This post is dedicated in memory of Etya Sarah bat Yitzchak ha-Levi. May it be an aliyah for her neshama.
By: Raizel Druxman, Guest Writer
By: Raizel Druxman, Guest Writer
Imagine being alive during the first temple period. There are prophets and open miracles every day. You can actually experience God instead of just believing in Him. Imagine the devastation of the destruction of the temple and all that was possible through it. Of feeling like someone turned off the light and you are blindfolded and wonder if you will ever experience God like that again.
Now imagine being alive during the Second Temple period. In the beginning there are two great leaders, Ezra and Nechemia, trying to bring Jews back together and restore God’s presence in the Temple. As the Second Temple period continues, Herod renovates and rebuilds the Temple into the most glorious building you have seen but the leadership becomes corrupt; Kohanim (priests) buy their way into the Temple and everyone is feeling confused and disillusioned. Imagine thinking, at least we have the physical temple, we still have a connection to God. Imagine then, that too is burned down, destroyed and taken away from you. You feel completely lost and can’t imagine how you will ever reconnect to God and how the Jewish people will survive.
Now think about where you are now. It is the year 2016 and we still don’t have the Third Temple, but we are alive and Jews everywhere are connecting to Torah, to God and to each other. More importantly we have one day every year that we keep coming back to. A day that we have mourned ever since the day that the walls in Jerusalem were breached; the 17th of Tammuz.
Every year, we come back to it. Every year, we mourn the beginning of what became the end of our holy temple. But we don’t have to come back to it every year. We can change this, here and now. There is hope because even though we don’t have the physical temple, God is still close and we can rebuild the connection simply by tapping into the Godliness that exists within each of us and thereby changing our thoughts and actions.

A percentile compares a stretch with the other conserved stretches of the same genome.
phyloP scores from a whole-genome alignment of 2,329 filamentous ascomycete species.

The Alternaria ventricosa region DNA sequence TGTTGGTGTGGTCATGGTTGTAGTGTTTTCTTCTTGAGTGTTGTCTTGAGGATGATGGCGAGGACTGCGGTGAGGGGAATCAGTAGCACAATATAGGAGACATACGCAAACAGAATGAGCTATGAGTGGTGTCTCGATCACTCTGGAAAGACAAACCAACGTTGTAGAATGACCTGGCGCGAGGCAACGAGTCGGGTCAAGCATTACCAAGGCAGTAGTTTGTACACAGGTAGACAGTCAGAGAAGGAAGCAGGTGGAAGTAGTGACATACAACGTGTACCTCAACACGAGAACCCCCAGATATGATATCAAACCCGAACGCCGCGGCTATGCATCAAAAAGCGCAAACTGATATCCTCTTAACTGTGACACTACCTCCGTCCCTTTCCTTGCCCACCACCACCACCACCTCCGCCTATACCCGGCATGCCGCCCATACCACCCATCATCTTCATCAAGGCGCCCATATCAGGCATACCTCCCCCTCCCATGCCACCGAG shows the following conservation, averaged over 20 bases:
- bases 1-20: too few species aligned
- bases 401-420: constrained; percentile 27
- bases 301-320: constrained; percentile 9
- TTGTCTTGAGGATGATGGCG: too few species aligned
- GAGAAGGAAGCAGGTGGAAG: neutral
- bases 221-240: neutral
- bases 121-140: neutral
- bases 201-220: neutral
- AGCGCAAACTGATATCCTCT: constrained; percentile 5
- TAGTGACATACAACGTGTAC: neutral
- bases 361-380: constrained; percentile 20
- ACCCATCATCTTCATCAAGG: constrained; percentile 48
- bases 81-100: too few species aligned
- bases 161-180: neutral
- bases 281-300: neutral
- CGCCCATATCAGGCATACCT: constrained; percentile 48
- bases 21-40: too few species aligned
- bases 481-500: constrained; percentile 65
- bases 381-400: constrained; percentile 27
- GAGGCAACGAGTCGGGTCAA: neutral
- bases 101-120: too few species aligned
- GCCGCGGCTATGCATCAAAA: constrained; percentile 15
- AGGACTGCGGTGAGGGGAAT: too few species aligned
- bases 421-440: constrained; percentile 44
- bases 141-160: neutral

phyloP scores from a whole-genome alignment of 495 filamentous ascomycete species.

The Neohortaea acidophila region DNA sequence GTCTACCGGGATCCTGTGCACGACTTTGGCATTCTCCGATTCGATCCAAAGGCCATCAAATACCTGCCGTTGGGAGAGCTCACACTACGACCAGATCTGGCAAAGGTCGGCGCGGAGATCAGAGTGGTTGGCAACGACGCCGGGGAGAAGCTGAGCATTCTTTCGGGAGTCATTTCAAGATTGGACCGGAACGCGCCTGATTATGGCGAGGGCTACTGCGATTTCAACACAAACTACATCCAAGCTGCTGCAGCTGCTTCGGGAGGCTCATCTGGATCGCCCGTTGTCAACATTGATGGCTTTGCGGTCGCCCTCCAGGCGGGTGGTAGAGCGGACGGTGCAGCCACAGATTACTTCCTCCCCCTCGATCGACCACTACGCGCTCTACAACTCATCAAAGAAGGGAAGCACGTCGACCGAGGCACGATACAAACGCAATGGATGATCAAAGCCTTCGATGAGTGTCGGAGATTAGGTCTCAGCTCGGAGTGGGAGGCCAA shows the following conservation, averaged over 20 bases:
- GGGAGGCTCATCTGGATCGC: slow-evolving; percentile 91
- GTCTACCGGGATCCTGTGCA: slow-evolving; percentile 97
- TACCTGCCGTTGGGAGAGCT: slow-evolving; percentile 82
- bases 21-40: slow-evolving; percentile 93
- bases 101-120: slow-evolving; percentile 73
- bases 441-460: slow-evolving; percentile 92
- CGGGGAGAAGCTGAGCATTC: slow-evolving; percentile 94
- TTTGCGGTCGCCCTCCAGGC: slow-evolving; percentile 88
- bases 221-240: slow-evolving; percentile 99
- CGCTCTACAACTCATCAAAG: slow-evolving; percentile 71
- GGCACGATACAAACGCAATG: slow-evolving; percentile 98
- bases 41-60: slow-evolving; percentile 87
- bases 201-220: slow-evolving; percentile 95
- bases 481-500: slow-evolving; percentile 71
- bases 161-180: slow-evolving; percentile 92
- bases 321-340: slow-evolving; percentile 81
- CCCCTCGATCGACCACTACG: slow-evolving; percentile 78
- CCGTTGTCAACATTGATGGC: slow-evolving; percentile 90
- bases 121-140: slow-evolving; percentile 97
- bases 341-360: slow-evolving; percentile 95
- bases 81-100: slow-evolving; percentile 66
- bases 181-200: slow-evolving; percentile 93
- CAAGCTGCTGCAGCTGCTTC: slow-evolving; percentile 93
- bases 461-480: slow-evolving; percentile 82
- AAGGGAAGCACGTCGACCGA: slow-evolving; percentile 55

The temple had been the place for God’s revelation to come forth in the world. But when even the Kohanim became corrupt there was no one to facilitate that revelation through the temple. Many people disassociated themselves from the temple and the Kohanim because they knew it was wrong but didn’t know what they could do about it. What they didn’t realize was that they had the power within themselves. Every single person does. God is one, the Torah is one and we are all connected to and part of that same oneness because we are a manifestation of God.
When we forget that we are part of that oneness, we forget our inner power and get confused.
The B'nai Yisaschar asserts that the month of Tamuz represents the power of sight. It was during this month that the spies went to go check out the land of Canaan. God had told us that we would conquer the land. But the spies came back with the report that there was no way for us to conquer the land. They became disconnected from their oneness to the extent that they didn’t listen to God’s promise and let other thoughts distract them and ultimately, misled them.
When we lost the temple, we lost the revealed connection with God. But God didn’t leave us. We disconnected, not God. Rabbi Yehudah Prero discusses God’s unwavering love as is discussed in the Gemora (Yoma 54b), that when our enemies entered the Sanctuary of the Temple, they found that the k'ruvim (cherubs), which were on top of the Holy Ark, were embracing. Usually, the k’ruvim would turn away from each other when we weren’t following God. But God was showing that even though the Temple was destroyed, His love for us had not changed.
We don’t have to come back to this day in mourning again and again. Although the Temple was destroyed, God’s love has been constant and unwavering. He always wants to be connected with us.
Each of us have within ourselves the power to reconnect. To send away any thoughts that lead us away from our inherent connection to God. When we reconnect to God, we can bring his revelation back into the world and merit the final redemption. One thought at a time. One action at a time. So next year, we can come to the 17th of Tammuz and finally rejoice again.